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Special Content

Issue no 31, 28 Oct - 03 Nov 2023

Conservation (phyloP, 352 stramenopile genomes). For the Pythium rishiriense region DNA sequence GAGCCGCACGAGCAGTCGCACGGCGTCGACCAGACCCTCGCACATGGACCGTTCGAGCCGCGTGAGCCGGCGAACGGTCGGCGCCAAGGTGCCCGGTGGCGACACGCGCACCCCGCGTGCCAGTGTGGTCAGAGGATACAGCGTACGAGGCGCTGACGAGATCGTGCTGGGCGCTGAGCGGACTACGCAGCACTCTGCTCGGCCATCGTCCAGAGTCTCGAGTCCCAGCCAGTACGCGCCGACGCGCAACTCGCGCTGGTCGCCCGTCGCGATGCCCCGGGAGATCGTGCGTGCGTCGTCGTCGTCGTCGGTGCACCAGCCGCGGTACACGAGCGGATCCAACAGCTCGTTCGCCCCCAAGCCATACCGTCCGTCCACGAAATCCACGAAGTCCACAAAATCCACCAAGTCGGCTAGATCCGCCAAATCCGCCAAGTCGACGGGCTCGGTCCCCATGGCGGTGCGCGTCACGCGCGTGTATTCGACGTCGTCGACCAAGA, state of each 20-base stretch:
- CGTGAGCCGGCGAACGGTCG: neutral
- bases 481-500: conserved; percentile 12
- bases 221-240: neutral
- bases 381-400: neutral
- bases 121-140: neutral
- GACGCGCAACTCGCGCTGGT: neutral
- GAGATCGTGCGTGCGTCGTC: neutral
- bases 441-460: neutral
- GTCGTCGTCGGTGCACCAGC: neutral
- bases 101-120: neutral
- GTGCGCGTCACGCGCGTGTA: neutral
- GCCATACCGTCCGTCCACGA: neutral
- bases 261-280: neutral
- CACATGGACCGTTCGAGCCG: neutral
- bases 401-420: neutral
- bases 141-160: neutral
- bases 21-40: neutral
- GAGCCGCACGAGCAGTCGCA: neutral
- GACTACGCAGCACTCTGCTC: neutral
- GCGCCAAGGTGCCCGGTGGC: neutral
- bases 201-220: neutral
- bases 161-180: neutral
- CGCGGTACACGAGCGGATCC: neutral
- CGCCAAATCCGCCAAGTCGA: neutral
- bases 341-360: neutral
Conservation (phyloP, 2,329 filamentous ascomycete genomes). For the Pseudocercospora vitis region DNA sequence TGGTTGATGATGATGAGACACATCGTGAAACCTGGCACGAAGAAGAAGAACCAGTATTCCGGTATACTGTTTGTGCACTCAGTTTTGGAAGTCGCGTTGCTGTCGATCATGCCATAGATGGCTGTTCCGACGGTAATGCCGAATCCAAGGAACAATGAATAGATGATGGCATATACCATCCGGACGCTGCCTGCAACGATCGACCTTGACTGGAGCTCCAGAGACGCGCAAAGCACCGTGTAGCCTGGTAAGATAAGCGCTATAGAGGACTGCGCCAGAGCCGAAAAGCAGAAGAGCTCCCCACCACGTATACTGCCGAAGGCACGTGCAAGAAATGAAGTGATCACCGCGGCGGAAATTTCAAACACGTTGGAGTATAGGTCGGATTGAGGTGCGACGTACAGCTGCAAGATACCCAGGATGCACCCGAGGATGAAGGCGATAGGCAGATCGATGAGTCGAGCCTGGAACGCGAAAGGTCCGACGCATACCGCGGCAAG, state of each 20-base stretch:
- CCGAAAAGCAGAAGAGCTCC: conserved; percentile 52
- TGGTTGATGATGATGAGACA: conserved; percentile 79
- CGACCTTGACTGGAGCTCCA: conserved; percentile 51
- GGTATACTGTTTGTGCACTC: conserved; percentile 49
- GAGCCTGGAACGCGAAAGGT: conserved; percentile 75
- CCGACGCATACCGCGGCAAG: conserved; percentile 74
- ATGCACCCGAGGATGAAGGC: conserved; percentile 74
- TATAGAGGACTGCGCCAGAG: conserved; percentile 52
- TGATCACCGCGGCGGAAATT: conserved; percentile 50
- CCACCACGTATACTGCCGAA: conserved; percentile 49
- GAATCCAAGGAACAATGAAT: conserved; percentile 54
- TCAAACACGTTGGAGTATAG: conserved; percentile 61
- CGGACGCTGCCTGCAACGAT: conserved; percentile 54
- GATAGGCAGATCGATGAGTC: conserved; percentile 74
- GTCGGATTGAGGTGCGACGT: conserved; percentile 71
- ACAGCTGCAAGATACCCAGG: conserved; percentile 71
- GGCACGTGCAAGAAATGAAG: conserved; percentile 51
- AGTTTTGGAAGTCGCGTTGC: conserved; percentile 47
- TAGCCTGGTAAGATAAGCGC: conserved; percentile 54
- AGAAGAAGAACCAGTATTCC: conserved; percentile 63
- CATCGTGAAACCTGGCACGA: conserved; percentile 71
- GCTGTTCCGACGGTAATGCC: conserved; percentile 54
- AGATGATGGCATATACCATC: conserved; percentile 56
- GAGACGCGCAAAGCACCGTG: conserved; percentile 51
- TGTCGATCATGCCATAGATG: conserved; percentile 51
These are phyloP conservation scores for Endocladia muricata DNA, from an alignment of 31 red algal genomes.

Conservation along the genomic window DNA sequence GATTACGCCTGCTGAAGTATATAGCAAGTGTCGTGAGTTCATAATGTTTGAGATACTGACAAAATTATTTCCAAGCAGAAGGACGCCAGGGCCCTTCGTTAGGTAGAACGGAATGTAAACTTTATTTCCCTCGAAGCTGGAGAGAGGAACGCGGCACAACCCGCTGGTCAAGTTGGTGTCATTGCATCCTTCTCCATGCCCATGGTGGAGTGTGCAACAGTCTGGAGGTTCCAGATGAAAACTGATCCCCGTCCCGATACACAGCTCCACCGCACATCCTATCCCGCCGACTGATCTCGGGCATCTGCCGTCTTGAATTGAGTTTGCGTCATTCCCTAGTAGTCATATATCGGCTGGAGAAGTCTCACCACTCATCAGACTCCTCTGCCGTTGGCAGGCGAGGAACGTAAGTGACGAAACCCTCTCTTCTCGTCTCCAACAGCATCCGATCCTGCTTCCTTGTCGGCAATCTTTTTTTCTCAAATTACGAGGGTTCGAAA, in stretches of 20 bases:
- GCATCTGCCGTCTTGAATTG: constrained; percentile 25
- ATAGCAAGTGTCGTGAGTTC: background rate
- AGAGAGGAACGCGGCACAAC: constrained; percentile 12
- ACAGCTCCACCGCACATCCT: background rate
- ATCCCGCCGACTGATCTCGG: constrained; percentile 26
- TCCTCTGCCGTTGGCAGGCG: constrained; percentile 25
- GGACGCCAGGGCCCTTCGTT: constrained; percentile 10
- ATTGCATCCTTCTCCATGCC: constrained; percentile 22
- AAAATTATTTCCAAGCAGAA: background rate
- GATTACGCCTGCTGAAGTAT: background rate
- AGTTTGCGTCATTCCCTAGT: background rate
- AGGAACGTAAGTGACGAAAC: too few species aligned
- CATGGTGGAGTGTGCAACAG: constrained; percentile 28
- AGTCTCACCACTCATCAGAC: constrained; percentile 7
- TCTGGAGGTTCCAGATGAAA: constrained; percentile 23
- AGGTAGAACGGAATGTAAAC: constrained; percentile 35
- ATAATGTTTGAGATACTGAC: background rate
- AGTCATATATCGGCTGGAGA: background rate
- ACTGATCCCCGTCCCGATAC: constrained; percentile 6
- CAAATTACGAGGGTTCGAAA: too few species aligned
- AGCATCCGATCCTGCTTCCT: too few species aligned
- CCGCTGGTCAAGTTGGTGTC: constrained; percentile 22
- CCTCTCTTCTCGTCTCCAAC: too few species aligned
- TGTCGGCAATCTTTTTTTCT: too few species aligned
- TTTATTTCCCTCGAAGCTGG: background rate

The Future is Now with the People Excerpt from the book titled "For a United India: Speeches of Sardar Patel 1947-1950" In the heart of a nation that stands as the world's largest democracy today, a remarkable saga of unity and determination unfolded during the tumultuous years between 1947 and 1950. This period of history witnessed the nascent Indian Republic grappling with the daunting task of integrating 560 princely states into a cohesive Indian Union, reorganising its administrative machinery, rejuvenating its war-ravaged economy, and welcoming millions of refugees with open arms. At the center of this historic transformation stood Sardar Patel, the "Iron Man of India," whose indomitable spirit and unwavering resolve played an unparalleled role in shaping the destiny of a newly independent nation. We are privileged to offer you a glimpse into this pivotal period of India's history through an exclusive excerpt from the book titled 'For a United India: Speeches of Sardar Patel 1947-1950.' Published by the Publications Division, Ministry of Information and Broadcasting, Government of India, this work is an expanded edition of the 1949 collection titled 'On Indian Problems.' In this comprehen-sive edition, we not only find most of the speeches from the original publication but also some of the major speeches and statements made by Sardar Patel during the crucial years of 1949 and 1950. THE FUTURE IS NOW WITH THE PEOPLE "Today, we have assembled on a historic occasion. A new chapter in the history of India is opening up before us. We have reason to congratulate ourselves that we are all participating in such an auspicious event; we have also occasion to be proud of it. But along with this pride and this celebration, let us not be unmindful of our duties and obligations. We must cleanse our hearts and purify our minds and resolve to do pure deeds by ourselves, by the new Union and by our country. We should harbour no evil, we should reflect who we are, what we have inherited and what we have achieved. If you look at the history of India, you will find that for centuries, India was steeped in slavery. What struggles, what sacrifices, what bitterness and what sorrow we all had to face to rid India of that centuries-old malady that had eaten into the very vitals of its nationhood! A great change has come about, indeed a great revolution has been brought into being. The greater the change, the more comprehensive the revolution, the more are the travails through which the country has to pass. We have already had more than our due share of troubles and turmoil. We are lucky to have survived so many of them, but many are still to be overcome. If we falter or fail, we shall consign ourselves to eternal shame and disgrace. I want you to realise the full gravity of the situation and to consider the position in the light of the legacy which we have inherited. Did anyone dream a year or two ago that one-third of India would be integrated in this fashion? This is the first time in history after centuries that India can call itself an integrated whole in the real sense of the term. But we must all resolve that whatever mistakes we might commit, we should do nothing which would be calculated to send India back into the slavery of the past. It is, therefore, the duty of India's valiant sons to see that the clocks of progress are not put back, but go forward. We must also realise that if we have to take our due place in the comity of nations, it will not come to us for the asking; we shall have to strain every nerve for it… On the people of the Union, new responsibility has devolved. To rule by one's will alone is easy: to rule by consent and jointly is a difficult task, particularly when administrative experience is lacking. It is for this reason that we all must tread the ground cautiously. As for criticism of the so-called dual control and the system of advisers and administrators, we ourselves do not want to inflict on the people officers whom we can ill spare. The number of competent and able officers is limited. We ourselves want everyone of them, but people must realise that in the successes or failures of these Unions, the Central Government has a great stake. The quickening of the steps and the transfer of power in the States are not the achievements of the States' people alone. The States Ministry has played a major part and it is, therefore, its responsibility to see that efficient and orderly government rules over these territories. Swaraj involves learning by experience. That is proverbially costly but we have to ensure that the cost is not disproportionately high and serious mistakes are prevented. It is not wise or practical politics to rush headlong into experiments and decisions of doubtful wisdom. The position is such that everyone must tread cautiously. Mistakes can be tolerated elsewhere where administration is set on an even key, but where the foundations have not yet been well and properly laid, they cannot be tolerated. We must be mindful of the need of a secular approach to the Indian problem." (Excerpts of Sardar Patel's speech at the inauguration of the Patiala and East Punjab States Union (PEPSU), Patiala, July 15, 1948). The book can be purchased from Publications Division Emporia across various locations in India and online at Rs 120 from publications division.nic.in and Amazon India. Views expressed are personal.